The Art of Transforming Data into Great Stories
What happened last week in the world of data visualization? This category provides you with remarkable visualizations – they can be remarkably beautiful, remarkably interactive or just remarkably interesting. Visualizations differ on so many levels, and so does their content. Let’s take a look at what week #6 brought us.
Beating the Record
Brace yourself, winter is coming. Or is it not? We – the human race and everything else alive – have experienced an all-time record year in terms of high temperatures. Regardless whether believe in global warming or not, this Bloomberg visualization clearly shows, that the temperature has changed distinctively in the last decades.
The Bloomberg visualization “2015 Was the Hottest Year on Record” couldn’t be more simple and more clear. It consists of classic line charts representing the average temperature of land and sea for every month since 1880 in a (slightly speedy) animation overlay. By just observing the changes for a couple of seconds, it becomes undeniable that it is getting warmer and warmer on this planet. Especially the last decades have seen one record after another. The animation could do well with a pause button – but then again: Climate change doesn’t pause either (if we don’t do something about it).
Anonymity Made Transparent
It feels like no week passes without a data-driven-story on a map. This week an somewhat nerdy topic made it in this seminal election. Even though TorFlow has been around for a couple of weeks already, the American Wired magazine just brought attention to it last week.
Tor is a tool/network enabling anonymous communication online; know to many through Edward Snowden, who also used it. Due to the nature of Tor, it is difficult to say how much data is actually routed from where to where. But Tor is surprisingly transparent, allowing FlowTow to turn all the anonymity into an impressive visualisation. The map models the information flow between relay servers for a selected time. Thus, the user cannot only see between which regions connections are found but also how they change over time. For instance, in the U.S. a shift from the West to the East Coast is observable.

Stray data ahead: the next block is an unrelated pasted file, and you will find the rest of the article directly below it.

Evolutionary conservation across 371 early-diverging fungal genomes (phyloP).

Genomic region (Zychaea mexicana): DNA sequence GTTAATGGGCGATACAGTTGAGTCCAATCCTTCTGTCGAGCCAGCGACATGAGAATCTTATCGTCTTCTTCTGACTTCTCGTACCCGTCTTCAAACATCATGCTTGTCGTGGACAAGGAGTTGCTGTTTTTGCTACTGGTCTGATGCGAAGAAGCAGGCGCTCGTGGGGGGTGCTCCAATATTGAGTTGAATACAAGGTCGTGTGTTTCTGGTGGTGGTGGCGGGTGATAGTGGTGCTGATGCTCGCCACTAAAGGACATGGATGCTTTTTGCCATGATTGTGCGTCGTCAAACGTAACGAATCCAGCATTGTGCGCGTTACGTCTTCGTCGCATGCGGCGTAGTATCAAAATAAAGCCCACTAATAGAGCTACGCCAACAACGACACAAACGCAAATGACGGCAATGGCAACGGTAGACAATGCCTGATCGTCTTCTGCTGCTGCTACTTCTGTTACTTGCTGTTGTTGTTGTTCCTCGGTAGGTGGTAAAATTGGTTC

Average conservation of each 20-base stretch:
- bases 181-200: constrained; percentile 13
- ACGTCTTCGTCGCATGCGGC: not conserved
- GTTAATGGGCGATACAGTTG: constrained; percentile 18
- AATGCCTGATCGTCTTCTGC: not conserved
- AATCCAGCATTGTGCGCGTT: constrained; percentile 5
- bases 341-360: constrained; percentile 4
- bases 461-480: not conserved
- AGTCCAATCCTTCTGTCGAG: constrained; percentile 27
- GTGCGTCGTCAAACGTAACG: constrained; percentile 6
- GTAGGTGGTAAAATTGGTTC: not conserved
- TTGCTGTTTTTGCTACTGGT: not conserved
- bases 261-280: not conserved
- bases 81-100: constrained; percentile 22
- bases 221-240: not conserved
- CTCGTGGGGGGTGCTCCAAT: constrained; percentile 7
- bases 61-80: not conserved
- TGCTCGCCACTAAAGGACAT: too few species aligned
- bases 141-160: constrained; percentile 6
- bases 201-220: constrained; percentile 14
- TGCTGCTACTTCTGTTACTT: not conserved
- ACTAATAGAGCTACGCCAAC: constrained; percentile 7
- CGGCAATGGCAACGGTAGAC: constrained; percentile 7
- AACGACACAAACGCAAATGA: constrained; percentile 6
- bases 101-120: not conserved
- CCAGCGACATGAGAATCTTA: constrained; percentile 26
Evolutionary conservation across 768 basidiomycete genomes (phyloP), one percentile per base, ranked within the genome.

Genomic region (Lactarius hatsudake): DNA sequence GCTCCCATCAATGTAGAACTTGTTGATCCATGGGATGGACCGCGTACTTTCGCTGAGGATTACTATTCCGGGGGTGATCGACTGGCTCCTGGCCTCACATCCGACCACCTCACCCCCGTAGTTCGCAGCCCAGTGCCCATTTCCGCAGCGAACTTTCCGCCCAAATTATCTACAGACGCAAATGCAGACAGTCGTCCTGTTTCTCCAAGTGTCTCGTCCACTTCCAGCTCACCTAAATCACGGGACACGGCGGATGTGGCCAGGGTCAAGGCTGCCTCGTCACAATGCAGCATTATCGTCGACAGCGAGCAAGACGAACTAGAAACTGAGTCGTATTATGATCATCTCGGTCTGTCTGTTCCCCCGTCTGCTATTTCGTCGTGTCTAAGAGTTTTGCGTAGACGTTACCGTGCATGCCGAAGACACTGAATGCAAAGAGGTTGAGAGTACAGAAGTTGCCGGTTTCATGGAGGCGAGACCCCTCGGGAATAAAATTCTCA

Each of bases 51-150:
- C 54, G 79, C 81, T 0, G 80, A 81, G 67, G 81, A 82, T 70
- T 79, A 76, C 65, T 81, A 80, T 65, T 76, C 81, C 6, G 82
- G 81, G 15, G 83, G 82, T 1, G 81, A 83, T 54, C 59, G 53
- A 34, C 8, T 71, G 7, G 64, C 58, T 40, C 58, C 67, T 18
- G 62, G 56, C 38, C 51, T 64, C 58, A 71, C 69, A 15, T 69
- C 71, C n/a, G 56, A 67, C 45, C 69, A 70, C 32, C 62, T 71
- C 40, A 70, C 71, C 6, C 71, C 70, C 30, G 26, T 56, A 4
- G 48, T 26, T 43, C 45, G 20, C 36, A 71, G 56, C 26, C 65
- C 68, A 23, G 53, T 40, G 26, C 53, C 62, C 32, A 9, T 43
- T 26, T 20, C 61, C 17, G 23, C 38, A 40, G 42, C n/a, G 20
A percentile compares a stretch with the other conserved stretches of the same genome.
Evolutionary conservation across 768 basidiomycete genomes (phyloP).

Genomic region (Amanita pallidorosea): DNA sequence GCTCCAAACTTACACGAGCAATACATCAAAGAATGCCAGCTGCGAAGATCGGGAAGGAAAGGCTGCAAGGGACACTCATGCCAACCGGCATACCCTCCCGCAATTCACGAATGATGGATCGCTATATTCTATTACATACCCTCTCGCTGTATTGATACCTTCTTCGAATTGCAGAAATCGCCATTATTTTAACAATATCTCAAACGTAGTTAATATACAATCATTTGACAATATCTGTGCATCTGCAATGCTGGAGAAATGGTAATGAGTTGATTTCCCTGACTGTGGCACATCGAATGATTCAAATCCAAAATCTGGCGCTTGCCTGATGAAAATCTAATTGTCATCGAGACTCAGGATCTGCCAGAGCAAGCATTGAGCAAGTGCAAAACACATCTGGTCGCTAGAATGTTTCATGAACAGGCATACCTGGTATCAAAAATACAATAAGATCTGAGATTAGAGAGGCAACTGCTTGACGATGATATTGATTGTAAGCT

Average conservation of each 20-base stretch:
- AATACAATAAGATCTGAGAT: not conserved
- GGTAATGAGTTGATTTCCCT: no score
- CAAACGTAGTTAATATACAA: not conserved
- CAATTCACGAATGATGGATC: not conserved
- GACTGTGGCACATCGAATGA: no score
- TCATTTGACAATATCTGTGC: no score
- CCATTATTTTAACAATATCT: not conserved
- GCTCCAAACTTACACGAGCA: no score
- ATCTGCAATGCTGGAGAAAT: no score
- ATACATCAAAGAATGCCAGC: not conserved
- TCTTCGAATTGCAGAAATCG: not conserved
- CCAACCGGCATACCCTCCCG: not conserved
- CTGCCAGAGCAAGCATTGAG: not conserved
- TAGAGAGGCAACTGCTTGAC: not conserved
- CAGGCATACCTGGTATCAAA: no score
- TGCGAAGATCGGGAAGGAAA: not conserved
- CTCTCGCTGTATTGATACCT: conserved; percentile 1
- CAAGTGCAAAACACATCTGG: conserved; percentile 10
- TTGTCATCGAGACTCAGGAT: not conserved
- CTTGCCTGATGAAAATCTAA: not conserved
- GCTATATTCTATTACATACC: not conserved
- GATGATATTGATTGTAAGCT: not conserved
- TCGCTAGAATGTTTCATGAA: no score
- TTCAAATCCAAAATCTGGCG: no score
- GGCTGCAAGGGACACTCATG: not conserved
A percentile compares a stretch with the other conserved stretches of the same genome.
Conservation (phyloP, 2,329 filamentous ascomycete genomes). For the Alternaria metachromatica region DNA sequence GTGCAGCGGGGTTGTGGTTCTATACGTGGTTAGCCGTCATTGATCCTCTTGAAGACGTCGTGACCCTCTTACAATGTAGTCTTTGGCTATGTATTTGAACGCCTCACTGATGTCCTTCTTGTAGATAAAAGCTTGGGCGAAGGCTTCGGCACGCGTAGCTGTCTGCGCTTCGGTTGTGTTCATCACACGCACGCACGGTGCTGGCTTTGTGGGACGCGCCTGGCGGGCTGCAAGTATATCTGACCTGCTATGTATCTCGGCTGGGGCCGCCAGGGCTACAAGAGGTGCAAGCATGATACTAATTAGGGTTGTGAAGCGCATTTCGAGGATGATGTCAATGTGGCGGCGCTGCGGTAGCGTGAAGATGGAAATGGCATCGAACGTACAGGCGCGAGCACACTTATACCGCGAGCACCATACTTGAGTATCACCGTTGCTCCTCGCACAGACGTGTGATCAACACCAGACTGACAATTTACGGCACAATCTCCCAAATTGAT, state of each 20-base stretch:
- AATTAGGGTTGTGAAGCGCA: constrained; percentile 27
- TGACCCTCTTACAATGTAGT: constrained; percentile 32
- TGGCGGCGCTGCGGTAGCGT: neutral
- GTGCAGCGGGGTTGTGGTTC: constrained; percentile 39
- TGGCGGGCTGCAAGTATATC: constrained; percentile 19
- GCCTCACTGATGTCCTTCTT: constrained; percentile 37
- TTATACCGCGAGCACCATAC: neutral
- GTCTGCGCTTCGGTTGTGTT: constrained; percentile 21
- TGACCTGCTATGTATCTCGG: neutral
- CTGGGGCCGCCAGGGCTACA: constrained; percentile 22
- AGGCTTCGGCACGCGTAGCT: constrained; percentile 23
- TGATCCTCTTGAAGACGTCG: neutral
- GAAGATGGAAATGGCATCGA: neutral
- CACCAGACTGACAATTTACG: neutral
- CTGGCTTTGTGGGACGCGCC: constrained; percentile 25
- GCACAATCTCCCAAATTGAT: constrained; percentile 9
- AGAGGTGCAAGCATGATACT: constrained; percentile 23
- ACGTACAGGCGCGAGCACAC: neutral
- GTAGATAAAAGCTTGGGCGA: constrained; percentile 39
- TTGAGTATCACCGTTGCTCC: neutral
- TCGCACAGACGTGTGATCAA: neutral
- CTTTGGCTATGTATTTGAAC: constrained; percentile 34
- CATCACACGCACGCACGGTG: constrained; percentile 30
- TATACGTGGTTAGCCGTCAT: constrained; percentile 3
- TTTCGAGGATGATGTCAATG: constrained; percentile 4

The map looks quite fancy and nerdy at the same time and offers a lot of possibilites to adjust it. It is very well developed and once you make yourself familiar with the Tor project and its techniques, the visualization gets understandable and interpretable. If it’s not at your interest at all, you can still lean back and enjoy the lightning dots flowing across the map.
According to Yasufumi Saito, personal consumption is the engine of the Japanese economy, accounting for 60% of its GDP. Therefore, the Journalist created a heatmap that recaps the development of personal consumption in Japan over the last 30 years.
The visualization shows how high the personal consumption was based on data of the official Japanese Statistic Bureau. Saito also added filters, allowing the readers to discover which sectors became stronger and which lost ground. For instance, food lost on influence, whereas medical care gained higher interest in spending of consumer goods. The visualization is simple and effective, but lacks in labeling the exact value of personal consumption. That needs to be included for clarity! Nevertheless, as a positive side effect, the reader does not only learn about personal consumption in Japan, but also gets an idea of the Japanese culture. For instance, buying educational material seems to be in vogue every single april. Bingo, in Japan school starts in spring.
Sito wants it readers to think about the heatmap, therefore, he is not providing any interpretation but generally raises the question, whether people in Japan spend more money than they did in the past. Curious what the answer will look like? Check it out!